How do Brits use their credit cards - and how should you?

By Marianne Curphey

how-brits-spend

What do we Brits most use our credit cards for - treats or essentials? And how can we strike a better spending balance?

A February 2017 survey by financial company Tilney found that older Brits spend more on leisure and recreation, while younger people prioritise downloading music, cinema tickets and takeaways. Since Brits are increasingly using credit to pay for purchases, it's not a jump to assume that a good deal of that spending is being charged.

The study also noted that emotions - positive and negative - often drive our spending decisions.

Here's a look at the study's findings, and advice on how to strike a better balance with your spending.

How do Brits spend as a whole?
Tilney estimates that the average 20-year-old's household spending will reach £1.9 million over the course of their lifetime (in 2017 prices). By the time today's 20-year-olds reach 50, they'll have spent their first £1 million.

Over one's lifetime, spending changes. People between the ages of 65 and 74 spend the most on recreation and culture - a quarter of their spending each year goes toward these categories. In contrast, people under the age of 30 see their spending dominated by housing costs.

These younger Brits spend less on recreation, but not by much. This age group's recreational spending accounts for about a fifth of their spending.  

Emotions play a large role in our spending habits as well, the study found. Brits spend more when feeling upbeat, such as after receiving a promotion, or sad, such as after the death of a loved one.

Generational spending and debt
Jane Cox, an international human performance specialist and wealth psychology expert, says the generational spending differences mesh with her findings on how Brits get into debt.

"Generally speaking, British people tend to get into debt in small ways, building up debt incrementally, rather than massive splurges," she says. "It's telling that young people opt for instant rewards, such as downloading music and going to the cinema, whereas older people are keen to spend their money on experiences.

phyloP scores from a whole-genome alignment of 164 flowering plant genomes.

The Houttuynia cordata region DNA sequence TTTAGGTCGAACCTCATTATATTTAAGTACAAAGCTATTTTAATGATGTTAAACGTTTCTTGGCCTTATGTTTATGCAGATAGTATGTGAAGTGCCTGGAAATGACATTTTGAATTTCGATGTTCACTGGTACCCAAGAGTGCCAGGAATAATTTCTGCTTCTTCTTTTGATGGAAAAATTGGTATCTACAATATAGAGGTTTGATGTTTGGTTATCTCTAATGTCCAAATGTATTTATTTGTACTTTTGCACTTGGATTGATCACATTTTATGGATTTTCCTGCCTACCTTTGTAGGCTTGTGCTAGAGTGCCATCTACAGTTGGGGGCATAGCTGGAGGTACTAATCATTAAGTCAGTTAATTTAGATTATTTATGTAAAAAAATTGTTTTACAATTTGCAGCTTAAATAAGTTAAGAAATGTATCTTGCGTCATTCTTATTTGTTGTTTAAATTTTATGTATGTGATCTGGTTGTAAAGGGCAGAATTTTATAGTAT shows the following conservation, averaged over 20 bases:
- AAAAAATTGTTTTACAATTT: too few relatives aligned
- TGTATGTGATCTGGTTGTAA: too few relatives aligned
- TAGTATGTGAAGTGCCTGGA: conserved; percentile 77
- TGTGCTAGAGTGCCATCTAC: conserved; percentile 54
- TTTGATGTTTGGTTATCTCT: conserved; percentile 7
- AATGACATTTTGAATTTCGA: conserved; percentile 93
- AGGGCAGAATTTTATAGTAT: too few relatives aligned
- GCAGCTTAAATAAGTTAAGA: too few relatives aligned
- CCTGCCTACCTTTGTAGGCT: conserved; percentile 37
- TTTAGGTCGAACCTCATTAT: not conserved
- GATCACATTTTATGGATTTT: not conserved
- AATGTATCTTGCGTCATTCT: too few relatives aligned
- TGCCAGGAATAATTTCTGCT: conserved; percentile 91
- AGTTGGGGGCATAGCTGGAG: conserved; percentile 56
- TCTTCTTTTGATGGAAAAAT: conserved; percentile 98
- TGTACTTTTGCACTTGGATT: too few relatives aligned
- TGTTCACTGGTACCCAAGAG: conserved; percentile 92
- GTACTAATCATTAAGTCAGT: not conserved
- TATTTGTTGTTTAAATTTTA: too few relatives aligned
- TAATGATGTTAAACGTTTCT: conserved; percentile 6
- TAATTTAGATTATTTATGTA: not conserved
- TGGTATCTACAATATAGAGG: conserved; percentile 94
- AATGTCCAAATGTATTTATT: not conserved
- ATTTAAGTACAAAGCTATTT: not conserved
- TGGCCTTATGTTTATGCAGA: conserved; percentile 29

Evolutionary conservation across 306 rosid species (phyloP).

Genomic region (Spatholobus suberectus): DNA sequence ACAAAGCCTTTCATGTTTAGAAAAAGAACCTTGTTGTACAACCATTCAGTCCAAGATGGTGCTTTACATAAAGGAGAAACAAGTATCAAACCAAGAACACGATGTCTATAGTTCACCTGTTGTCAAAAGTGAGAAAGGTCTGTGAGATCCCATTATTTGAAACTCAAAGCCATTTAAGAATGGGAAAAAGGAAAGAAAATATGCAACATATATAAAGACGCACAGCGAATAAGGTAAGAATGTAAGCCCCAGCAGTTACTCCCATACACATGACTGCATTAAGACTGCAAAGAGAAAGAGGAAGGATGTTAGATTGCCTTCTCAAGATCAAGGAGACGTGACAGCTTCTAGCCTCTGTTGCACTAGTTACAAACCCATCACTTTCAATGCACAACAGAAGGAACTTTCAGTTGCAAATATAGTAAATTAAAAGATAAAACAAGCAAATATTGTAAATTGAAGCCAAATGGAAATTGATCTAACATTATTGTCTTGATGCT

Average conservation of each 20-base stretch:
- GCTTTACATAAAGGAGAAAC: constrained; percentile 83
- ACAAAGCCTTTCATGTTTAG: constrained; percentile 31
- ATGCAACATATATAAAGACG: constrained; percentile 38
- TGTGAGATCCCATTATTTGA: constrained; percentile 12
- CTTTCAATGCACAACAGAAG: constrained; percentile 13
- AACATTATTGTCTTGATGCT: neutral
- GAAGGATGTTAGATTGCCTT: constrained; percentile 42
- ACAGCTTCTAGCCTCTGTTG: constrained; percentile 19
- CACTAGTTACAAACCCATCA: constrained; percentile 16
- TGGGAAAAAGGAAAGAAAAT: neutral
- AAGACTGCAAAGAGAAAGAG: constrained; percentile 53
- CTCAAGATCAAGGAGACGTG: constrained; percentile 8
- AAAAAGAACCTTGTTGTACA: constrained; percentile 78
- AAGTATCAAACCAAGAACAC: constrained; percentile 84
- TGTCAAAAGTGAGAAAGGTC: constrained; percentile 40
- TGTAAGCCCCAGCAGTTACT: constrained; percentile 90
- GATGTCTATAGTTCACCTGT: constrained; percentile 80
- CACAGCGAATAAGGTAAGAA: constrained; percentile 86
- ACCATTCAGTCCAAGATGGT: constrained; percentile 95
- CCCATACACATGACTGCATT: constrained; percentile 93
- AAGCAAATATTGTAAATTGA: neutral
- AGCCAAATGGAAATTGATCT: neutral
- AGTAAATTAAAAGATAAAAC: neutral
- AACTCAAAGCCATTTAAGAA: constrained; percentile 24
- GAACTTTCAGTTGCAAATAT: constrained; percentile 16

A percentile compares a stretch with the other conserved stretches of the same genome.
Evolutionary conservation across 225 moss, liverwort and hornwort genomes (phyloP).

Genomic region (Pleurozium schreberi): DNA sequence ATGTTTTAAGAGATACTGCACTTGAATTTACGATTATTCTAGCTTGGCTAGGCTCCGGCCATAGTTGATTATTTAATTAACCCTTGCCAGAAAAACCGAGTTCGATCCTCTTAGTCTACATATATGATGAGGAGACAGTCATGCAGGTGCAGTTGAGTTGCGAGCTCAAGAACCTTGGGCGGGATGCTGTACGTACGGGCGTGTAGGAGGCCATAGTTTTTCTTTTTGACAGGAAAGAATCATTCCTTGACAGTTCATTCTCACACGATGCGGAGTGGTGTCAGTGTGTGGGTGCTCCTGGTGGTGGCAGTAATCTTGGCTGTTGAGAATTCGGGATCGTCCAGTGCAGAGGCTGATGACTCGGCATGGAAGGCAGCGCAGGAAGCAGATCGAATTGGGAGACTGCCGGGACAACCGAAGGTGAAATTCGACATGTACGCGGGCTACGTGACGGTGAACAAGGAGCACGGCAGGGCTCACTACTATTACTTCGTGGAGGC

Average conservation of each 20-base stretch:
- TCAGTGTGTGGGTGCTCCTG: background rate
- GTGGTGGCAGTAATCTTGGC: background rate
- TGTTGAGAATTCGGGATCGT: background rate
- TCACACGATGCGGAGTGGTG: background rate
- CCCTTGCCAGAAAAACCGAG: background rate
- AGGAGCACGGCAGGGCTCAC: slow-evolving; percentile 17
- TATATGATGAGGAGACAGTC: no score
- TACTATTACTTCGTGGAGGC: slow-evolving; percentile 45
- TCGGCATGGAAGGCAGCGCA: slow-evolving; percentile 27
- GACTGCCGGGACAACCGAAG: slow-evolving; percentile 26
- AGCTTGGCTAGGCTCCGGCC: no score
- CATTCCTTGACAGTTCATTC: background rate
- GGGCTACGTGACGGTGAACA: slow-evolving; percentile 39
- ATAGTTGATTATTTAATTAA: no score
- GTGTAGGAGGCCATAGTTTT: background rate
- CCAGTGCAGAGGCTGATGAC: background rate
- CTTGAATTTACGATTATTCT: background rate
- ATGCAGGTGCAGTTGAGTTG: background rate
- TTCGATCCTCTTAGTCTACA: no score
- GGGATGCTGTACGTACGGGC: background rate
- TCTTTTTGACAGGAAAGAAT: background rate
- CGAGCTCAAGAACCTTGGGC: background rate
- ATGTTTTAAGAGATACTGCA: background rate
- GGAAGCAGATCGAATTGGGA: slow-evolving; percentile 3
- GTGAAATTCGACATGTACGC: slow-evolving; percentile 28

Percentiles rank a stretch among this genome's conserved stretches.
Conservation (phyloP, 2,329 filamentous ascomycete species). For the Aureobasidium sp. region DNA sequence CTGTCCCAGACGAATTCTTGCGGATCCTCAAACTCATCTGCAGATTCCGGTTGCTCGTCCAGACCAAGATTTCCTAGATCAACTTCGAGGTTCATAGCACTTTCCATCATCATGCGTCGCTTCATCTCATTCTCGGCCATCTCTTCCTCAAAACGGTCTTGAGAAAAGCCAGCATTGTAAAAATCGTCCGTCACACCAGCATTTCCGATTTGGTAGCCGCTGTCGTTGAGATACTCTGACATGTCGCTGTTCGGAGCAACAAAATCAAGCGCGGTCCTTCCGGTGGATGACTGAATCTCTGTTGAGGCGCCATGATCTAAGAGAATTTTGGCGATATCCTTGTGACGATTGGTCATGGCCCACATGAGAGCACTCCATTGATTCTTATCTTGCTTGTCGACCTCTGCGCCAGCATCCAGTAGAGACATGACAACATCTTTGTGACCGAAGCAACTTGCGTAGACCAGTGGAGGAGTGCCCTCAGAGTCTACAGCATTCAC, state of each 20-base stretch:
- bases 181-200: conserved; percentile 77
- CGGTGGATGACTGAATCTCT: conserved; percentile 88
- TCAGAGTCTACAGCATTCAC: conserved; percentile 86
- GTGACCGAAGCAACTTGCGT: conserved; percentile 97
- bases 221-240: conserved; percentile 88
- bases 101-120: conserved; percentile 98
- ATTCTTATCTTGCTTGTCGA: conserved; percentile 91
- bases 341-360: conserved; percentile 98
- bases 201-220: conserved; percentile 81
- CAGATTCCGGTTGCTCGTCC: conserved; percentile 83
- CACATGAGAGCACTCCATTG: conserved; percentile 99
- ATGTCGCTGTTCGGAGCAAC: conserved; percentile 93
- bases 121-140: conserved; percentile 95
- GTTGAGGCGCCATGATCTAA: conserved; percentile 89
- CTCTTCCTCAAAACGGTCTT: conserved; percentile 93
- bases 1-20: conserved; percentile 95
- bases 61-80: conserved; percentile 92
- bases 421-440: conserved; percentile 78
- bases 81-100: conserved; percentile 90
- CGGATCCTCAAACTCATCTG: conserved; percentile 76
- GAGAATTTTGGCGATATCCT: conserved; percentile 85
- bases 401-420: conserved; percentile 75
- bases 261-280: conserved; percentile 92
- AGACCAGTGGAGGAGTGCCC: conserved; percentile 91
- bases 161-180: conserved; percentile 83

"They've worked out what is important in their life, and decided it doesn't have a lot to do with what you physically own."

Giving better direction to your own spending
How can you strike a better balance between needs and wants with your expenses and charges? Experts suggest taking these three steps:

1. Sort out your financial priorities.

Spending depends greatly on the individual, but life demands cause shifts. Alex Hedger, clinical director of cognitive behavioural therapy clinics at Dynamic You, says supporting a family is one example of a life change that alters spending priorities. 

"Usually people's behaviour will match their life values," he says.

2. Determine what spending provides you the most joy.
"Psychologically, we know that consequences from a behaviour shape whether we are more or less likely to do the same behaviour again," Hedger says. "Where there is a reward for spending - or saving - we are more likely to do it again."

 "We use something in our education sessions called the Happiness Index," says Heidi Allan, head of insights and engagement at Neyber, which offers employees low-cost loans repaid by salary deduction and free financial education in their workplace.

"We ask people to list everything that they have purchased that is of significance, for example anything worth more than £100 over the past year."

3. Focus on purchases that provide the most value.
Review this list detailing your spending, Allan says, and think about whether your purchases have been worthwhile versus how much they resulted in your enjoyment.

"Are you still using some of the things you bought in the past, and do you still get a sense of satisfaction from it?" she says. "These are the questions we ask people. Has the way you have spent your money made you happy?"

Why it's important to know your spending behaviours
So how can we change our spending behaviour? Hedger says it hinges on the rewards or consequences from our actions.

"Exploring any rewards or punishments you receive from certain behaviours can be a way to undermine reinforcing undesired behaviours, whilst bolstering desired ones," he says. This can help to reduce emotional spending or retail therapy.

Getting people to look at their spending and the value they gained from it is a useful tool in educating people about money and helping them discover its real value, Allan says.

Once you recognise what makes you happy, you can use your money in more constructive ways, she says. This helps people to identify what they have used and enjoyed, and how to structure their spending so that it is enhancing their life.

See related: Are you catching bad money habits from friends?, 'Buy now, pay later' offers can leave you with debt headache

Published: 25 May 2017